Is likely the most accurate statement I've seen in a while. In my 20+ years in the tech/IT/OT field, what a salesman is selling to (non-tech) management seems to trump the feedback that is received from tech departments. Case in point, just this week there is a copier/printer vendor that insists on installing a software agent that is suppose to report back meter readings and troubleshooting info to them (and "managing our printing costs"), but looking into it, it has capability of scanning entire network and reporting on every device it sees. As lead network and systems administrator, I say no way will I allowed an externally controlled and reporting network scanner on any of our secure networks - and I'm being framed as being uncooperative, not considering my report that the vendor solution will break many layers of security,...I may have to make sure the agent is disallowed in group policy, in case it can be installed in user space without elevated rights on the machines (wouldn't surprise me that they'll just try installing it on a user's workstation)...

Comment: Re:Go ALL THE WAY OUT! (Score 1) 153

by chipperdog (#45675717) Attached to: ITU Standardizes 1Gbps Over Copper, But Services Won't Come Until 2015
Mod parent up.... New deployment is cheaper with fiber vs. copper.....And you have more revenue opportunity for each fiber drop - "unlimited" number of phone lines, many data possibilities, cable TV and video services, not to mention the ability to sell ancillary services to other utilities such as remote meter reading and load control/demand response. And with much of the thin gauge copper pairs currently in place exceeding 75 years old in much of USA, the wire is reaching EOL...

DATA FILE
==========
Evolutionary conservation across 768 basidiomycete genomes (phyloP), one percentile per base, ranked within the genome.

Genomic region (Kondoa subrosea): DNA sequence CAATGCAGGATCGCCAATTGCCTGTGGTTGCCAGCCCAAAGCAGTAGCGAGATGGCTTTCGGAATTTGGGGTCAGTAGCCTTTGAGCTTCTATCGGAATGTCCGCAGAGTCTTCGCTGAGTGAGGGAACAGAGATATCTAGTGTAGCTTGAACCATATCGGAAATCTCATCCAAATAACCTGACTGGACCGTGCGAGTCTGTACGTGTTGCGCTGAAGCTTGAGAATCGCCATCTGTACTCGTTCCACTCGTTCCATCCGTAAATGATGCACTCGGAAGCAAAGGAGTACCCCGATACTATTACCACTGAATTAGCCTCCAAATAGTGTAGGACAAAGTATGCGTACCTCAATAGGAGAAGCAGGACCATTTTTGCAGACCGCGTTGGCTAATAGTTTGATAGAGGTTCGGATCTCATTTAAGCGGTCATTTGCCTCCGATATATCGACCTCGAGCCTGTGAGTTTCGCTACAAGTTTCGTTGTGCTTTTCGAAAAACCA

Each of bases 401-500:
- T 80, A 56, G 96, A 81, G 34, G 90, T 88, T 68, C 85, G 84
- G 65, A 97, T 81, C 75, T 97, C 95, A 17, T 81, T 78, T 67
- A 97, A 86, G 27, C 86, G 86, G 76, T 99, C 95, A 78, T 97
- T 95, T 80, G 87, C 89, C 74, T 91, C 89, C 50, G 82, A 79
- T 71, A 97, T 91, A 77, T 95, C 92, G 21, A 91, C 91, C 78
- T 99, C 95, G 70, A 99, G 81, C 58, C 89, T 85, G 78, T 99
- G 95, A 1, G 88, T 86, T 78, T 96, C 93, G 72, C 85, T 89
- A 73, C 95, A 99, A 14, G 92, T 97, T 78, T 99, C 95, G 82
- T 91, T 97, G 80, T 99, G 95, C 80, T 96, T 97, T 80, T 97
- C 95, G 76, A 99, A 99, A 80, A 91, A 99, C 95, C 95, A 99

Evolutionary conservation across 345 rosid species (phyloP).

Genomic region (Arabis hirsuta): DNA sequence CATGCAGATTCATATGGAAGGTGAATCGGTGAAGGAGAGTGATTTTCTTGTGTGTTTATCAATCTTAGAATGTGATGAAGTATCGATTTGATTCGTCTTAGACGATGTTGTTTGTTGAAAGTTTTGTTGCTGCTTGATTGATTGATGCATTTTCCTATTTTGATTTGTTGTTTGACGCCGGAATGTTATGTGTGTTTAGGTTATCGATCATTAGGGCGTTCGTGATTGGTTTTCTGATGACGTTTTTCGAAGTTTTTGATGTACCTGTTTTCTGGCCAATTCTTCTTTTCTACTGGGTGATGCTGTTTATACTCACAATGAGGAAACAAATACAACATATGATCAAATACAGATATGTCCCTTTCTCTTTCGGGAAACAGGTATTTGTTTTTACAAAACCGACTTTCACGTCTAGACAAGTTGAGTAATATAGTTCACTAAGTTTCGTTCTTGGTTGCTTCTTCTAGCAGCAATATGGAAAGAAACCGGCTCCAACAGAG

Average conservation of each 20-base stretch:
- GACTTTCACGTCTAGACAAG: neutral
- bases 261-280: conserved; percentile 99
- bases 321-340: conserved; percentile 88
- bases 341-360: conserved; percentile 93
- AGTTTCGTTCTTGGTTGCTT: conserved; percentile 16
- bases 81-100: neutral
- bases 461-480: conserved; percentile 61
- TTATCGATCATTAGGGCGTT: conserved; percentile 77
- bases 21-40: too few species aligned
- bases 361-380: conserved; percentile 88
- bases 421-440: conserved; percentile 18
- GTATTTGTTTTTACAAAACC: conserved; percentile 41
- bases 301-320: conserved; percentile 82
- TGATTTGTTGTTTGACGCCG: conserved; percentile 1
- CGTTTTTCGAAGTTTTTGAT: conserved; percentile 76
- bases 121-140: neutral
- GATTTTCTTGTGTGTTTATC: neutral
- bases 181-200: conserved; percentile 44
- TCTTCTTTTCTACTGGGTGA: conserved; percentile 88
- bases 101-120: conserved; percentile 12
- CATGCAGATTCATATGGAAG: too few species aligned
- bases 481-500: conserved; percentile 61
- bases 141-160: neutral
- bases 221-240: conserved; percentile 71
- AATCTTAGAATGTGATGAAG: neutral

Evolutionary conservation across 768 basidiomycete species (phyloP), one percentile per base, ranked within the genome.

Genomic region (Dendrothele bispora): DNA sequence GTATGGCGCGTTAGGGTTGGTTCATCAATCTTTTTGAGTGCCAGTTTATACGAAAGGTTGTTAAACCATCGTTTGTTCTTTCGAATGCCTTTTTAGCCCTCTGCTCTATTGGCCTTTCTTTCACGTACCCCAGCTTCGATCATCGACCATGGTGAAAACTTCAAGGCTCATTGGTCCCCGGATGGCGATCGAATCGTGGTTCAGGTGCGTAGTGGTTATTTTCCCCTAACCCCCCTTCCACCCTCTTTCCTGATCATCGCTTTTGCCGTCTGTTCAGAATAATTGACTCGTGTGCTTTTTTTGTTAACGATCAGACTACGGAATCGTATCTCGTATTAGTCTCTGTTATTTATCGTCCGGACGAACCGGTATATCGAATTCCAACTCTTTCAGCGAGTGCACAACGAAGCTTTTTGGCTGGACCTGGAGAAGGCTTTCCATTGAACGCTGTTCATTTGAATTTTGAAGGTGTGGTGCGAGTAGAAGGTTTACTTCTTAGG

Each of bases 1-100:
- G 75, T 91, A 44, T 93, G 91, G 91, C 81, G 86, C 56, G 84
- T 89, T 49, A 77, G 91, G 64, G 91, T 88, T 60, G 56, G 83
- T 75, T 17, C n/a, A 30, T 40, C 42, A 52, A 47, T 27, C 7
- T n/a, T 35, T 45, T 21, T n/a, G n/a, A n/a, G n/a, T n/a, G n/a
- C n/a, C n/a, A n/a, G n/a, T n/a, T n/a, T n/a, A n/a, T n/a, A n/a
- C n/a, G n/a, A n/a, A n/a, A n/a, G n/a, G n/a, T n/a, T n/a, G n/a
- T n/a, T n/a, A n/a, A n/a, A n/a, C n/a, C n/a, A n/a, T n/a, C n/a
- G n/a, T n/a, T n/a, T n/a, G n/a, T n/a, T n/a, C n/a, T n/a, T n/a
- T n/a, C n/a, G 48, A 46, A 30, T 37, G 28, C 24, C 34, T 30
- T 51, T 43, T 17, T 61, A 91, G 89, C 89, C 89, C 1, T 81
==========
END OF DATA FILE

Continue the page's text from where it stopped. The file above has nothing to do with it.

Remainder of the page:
Comment: Re:Go ALL THE WAY OUT! (Score 2) 153

by chipperdog (#45675025) Attached to: ITU Standardizes 1Gbps Over Copper, But Services Won't Come Until 2015
"Fiber is enormously expensive to deploy, Enormously expensive to maintain but can serve very long distances from the CO" Fiber costs about the same to deploy new as copper, has proven cheaper to maintain, can go long distances (even 100 KM optics are becoming quite affordable) and can provide MANY revenue generating services for the operator of the line...I know a telephone coop that is replacing much of their failing 50-75 year old twisted pair outside plant with fiber because it ended up being cheaper than the 600 or 1200+ pair cables they would be running otherwise....The problem is with the private and investor owned telcos, capital expenditures cut into the executive boards' bonuses so they are usually cut.

Comment: inaccuracies (Score 2) 582

by chipperdog (#45561021) Attached to: The Dismantling of POTS: Bold Move Or Grave Error?
They are not proposing replacement with cell service, but with wired IP. IP based telephony is LESS centralized than analog pots, and is easier to setup redundancy, and has better audio quality (when g.722 or g.729 codecs are used).... The main drawbacks are there is no longer a central battery for all stations, and phone sets need more complex electronics....

"Just think of a computer as hardware you can program." -- Nigel de la Tierre